False-color transmission electron micrograph of a field of whooping cough bacteria, Bordetella pertussis. A. Barry Dowsett/Science Source hide caption

itoggle caption A. Barry Dowsett/Science Source

A student gets vaccinated against pertussis at a Los Angeles middle school in 2012. The state required that students be immunized to halt an epidemic of whooping cough. Kevork Djansezian/Getty Images hide caption

itoggle caption Kevork Djansezian/Getty Images

At a Los Angeles media briefing in 2010, Mariah Bianchi describes how her own case of whooping cough caused the death of her newborn son. Reed Saxon/AP hide caption

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Nurse Fatima Guillen (left) gives 4-year-old Kimberly Magdeleno a whooping cough booster shot at a health clinic in Tacoma, Wash., in May. Ted S. Warren/AP hide caption

itoggle caption Ted S. Warren/AP

Pharmacist Kristy Hennessee administers a vaccination against whooping cough in Pasadena, Calif., in 2010. Vaccinations are the most powerful weapon for slowing the epidemic, but there are growing concerns that the current vaccine doesn't last as long as expected. Robyn Beck/AFP/Getty Images hide caption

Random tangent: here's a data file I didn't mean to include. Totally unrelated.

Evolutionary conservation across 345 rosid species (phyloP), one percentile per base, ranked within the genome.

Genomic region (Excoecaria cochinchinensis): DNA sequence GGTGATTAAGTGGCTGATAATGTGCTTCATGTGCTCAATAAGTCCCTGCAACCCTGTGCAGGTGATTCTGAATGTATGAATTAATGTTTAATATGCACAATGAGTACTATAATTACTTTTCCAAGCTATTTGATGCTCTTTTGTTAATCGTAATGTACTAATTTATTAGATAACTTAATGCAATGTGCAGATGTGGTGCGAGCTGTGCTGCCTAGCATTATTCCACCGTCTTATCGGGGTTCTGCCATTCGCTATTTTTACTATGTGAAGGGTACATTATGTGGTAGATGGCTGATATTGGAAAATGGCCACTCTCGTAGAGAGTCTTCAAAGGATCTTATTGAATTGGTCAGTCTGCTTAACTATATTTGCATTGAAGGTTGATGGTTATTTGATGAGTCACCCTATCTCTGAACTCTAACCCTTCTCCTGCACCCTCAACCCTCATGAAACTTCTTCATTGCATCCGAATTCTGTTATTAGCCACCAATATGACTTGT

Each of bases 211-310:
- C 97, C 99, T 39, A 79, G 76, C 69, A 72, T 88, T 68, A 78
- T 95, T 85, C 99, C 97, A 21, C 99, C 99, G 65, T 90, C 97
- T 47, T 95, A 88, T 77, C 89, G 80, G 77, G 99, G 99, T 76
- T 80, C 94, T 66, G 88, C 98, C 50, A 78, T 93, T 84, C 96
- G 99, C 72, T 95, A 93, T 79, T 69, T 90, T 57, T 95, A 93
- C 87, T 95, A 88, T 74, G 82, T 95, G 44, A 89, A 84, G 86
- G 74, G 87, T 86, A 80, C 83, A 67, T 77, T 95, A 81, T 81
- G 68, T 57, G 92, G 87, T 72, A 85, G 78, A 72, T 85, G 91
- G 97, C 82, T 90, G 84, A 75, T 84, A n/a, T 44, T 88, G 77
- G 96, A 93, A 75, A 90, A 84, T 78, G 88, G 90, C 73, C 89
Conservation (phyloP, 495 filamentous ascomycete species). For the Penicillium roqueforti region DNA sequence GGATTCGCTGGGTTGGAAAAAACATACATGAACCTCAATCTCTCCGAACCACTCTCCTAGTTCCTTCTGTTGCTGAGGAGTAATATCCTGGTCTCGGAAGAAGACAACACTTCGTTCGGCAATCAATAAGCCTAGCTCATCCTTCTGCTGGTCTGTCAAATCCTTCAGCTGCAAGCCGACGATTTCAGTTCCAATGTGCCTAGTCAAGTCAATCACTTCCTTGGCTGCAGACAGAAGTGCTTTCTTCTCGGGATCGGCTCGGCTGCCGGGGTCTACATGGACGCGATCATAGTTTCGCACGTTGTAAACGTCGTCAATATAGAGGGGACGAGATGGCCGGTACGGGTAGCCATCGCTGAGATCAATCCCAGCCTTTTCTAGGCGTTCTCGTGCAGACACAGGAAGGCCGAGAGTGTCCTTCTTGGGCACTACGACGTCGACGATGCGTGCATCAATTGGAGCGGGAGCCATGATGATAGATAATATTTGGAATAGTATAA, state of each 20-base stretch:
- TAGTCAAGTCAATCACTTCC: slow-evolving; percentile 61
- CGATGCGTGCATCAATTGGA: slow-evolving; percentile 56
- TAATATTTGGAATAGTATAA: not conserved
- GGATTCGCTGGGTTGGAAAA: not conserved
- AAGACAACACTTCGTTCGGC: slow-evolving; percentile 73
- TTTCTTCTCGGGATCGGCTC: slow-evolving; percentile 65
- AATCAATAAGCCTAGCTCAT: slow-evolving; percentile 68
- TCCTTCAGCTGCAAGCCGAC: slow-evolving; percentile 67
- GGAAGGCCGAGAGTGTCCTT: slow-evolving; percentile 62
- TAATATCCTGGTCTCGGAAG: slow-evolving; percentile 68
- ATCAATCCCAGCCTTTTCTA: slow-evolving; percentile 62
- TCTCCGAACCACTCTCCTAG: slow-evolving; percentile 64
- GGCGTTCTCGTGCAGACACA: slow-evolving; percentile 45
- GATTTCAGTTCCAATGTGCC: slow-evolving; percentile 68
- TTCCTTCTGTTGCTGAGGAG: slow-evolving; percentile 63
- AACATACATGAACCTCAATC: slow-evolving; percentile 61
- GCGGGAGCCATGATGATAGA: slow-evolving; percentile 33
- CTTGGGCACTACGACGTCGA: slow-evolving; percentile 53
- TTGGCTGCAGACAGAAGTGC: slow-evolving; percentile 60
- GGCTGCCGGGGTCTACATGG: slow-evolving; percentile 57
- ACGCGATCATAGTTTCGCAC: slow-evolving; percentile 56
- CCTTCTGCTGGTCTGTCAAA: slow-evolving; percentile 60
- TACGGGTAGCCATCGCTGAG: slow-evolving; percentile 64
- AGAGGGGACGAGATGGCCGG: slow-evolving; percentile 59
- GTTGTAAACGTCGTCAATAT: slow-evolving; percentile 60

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A nurse in Washington administers the whooping cough vaccine to a child in May. In response to the epidemic, more than 82,000 adults have also received the vaccine this year. Ted S. Warren/AP hide caption

itoggle caption Ted S. Warren/AP

Nurse Susan Peel gives a whooping cough vaccination to a high school student in Sacramento, Calif. The whooping cough vaccine given to babies and toddlers loses much of its effectiveness by the time people reach their teens and early adulthood. Rich Pedroncelli/AP hide caption

itoggle caption Rich Pedroncelli/AP

Nurse Susan Peel gives a whooping cough vaccination to a student at Inderkum High School in Sacramento, Calif., in 2011. Now it seems likely such shots will become routine for senior citizens, too. Rich Pedroncelli/AP hide caption

itoggle caption Rich Pedroncelli/AP